Reader Responses

Selected thoughts from readers

Darren Hind
Posted 11/11/2019 at 05:51:42
I got goose bumps reading that. Elliot

A fantastic piece about a fantastic player

The way we were

David Pearl
Posted 11/11/2019 at 10:49:08
To ban ‘all’ English clubs hurt the whole English game non more so of course than Everton. I will never forgive them lot for that. Why not just ban them?

The best chance we've ever had to win the CL taken away from us and we’ve not had the chance again in over 30 years. What a team that was.

Peter Mills
Posted 11/11/2019 at 12:01:52
Trevor was a wonderful player to watch, an immaculate first touch and he would glide with the ball. He had a great shot, and scored a few with his head too. He was also very unselfish and a grafter, doing much covering for his full back

He seemed destined to sign for the rs, but just as Catterick plucked Howard Kendall out of their hands, Kendall nipped in to pinch him from Burnley. A great signing, his eventual sad departure was just one more consequence of the European ban brought about by Heysel.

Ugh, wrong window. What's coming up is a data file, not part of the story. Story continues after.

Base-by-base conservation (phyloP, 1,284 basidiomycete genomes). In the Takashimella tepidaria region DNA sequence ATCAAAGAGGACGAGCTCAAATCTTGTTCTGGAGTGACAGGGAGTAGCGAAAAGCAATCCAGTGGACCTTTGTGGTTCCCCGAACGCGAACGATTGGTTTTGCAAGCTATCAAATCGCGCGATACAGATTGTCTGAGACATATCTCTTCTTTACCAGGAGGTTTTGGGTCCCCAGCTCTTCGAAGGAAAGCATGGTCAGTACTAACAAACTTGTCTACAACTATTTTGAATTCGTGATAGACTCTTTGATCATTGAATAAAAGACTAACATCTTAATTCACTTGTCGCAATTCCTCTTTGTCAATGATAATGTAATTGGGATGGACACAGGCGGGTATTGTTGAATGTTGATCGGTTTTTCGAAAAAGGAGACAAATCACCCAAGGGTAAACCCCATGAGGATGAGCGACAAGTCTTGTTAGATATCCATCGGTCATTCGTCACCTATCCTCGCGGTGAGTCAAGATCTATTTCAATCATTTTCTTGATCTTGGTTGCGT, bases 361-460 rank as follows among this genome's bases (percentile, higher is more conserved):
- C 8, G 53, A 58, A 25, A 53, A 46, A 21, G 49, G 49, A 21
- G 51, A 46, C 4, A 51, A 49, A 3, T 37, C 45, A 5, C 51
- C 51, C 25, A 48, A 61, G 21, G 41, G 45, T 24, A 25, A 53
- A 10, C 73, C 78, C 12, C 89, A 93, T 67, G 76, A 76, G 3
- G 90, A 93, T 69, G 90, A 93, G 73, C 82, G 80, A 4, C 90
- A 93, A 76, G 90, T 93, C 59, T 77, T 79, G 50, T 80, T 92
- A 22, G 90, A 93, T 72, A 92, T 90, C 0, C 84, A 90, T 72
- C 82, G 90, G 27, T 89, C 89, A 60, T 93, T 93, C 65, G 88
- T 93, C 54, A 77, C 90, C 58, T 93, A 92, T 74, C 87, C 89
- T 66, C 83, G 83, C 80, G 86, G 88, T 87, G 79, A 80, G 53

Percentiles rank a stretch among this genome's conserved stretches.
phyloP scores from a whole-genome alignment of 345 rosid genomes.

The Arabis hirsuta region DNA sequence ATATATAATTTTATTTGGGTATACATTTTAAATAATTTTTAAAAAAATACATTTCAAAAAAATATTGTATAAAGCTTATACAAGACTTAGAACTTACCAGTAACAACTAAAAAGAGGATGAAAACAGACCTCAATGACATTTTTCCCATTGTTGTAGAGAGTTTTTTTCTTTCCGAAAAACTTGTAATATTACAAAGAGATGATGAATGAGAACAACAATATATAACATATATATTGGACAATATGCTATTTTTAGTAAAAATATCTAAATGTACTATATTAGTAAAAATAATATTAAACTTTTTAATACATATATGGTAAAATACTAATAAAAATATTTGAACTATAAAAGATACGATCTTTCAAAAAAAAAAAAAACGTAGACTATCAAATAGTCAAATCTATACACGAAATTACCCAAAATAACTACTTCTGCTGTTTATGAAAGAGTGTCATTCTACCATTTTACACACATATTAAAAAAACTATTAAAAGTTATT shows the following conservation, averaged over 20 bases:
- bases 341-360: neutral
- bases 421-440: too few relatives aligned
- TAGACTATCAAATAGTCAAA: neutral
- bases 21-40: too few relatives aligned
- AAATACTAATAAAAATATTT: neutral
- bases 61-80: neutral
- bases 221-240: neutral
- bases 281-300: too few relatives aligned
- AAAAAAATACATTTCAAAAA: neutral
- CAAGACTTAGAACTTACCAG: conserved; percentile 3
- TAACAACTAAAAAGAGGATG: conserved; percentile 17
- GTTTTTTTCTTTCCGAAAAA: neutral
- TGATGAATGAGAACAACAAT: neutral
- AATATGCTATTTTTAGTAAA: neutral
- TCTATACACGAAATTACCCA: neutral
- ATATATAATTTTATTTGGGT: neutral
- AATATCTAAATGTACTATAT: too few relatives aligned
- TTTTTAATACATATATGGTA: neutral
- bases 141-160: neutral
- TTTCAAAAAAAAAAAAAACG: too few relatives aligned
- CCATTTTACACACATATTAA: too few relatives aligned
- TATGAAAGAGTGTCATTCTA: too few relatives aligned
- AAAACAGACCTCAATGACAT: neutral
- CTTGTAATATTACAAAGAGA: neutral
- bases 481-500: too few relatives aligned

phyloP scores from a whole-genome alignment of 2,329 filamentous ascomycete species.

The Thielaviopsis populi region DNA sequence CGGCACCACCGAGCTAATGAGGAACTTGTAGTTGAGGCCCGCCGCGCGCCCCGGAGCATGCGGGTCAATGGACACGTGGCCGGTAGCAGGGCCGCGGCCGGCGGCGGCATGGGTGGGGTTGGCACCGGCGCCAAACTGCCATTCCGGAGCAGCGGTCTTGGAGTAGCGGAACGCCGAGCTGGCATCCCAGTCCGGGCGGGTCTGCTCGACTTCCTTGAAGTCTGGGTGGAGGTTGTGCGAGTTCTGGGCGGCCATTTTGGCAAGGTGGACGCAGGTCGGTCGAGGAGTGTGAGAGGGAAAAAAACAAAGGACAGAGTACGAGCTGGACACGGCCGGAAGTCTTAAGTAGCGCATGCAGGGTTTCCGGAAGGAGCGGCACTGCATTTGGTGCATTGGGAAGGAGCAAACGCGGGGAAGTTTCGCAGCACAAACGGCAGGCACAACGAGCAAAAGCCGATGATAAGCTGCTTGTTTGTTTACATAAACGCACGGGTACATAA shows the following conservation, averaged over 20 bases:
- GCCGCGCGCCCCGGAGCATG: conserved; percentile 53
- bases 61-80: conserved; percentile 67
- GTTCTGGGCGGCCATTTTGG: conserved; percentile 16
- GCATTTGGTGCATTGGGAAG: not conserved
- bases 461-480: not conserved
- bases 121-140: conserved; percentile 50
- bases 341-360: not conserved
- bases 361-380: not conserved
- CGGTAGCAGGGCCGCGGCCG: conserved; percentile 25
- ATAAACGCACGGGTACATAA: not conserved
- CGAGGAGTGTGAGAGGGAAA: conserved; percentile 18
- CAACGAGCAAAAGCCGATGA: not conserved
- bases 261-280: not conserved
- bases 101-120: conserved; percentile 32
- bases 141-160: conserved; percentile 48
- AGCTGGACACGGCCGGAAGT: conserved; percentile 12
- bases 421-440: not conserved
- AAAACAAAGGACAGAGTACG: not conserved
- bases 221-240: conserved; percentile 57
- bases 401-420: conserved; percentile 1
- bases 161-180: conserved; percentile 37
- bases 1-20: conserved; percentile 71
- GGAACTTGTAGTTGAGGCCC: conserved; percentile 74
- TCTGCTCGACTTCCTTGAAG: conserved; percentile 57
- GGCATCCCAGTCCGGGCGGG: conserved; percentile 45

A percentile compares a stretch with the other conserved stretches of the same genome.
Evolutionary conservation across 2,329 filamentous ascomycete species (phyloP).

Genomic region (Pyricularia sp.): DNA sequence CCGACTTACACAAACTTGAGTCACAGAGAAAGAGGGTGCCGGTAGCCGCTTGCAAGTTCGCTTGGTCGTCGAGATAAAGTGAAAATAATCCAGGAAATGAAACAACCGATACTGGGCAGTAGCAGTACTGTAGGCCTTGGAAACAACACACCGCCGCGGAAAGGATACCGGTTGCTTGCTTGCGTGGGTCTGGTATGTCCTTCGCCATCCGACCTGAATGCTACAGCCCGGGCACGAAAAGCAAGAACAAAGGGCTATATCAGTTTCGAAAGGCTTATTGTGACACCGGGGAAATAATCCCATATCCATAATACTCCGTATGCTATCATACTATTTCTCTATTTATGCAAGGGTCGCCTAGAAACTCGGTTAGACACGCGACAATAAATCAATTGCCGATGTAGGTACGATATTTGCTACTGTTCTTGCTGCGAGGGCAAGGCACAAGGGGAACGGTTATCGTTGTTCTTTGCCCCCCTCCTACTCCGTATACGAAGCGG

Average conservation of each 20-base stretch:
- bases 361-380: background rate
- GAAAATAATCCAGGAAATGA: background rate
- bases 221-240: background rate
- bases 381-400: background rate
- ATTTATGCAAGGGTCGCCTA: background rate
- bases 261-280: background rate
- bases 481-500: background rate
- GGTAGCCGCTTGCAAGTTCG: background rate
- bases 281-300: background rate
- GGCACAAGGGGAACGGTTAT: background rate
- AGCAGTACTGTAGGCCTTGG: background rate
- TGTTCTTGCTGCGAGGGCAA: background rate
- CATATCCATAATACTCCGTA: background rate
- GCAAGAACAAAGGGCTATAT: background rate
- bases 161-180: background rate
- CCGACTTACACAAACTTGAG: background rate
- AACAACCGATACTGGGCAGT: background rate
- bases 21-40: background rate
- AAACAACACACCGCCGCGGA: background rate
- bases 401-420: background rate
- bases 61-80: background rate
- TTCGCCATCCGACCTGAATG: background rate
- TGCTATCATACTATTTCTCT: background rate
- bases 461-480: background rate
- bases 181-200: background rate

He continued a fantastic career with Rangers and Marseille, seeming to win a title medal every year - I think he ended up with 9.

I’m quite happy to admit that a tear still comes into my eye every time I see film of him cruising down onto the Gwladys Street goal to stroke in his goal against Bayern. I will never tire of it.

Tricky Trev, a class act.

Jack Convery
Posted 11/11/2019 at 12:51:13
Robbed of greatness and enhanced reputations. We have not seen their ilk since mores the pity.
Francis van Lierop
Posted 11/11/2019 at 14:29:02
Brilliant. Darren summed it up perfectly.
Geoff Cadman
Posted 11/11/2019 at 14:51:42
I saw the film yesterday, a must for all Toffees. We new they where a great side I now know why. David Prentice said in today's Echo that all the present Squad should watch it and learn what it means to play for our great club.
John G Davies
Posted 11/11/2019 at 15:58:01
Best balanced Everton team I have watched. Had the lot.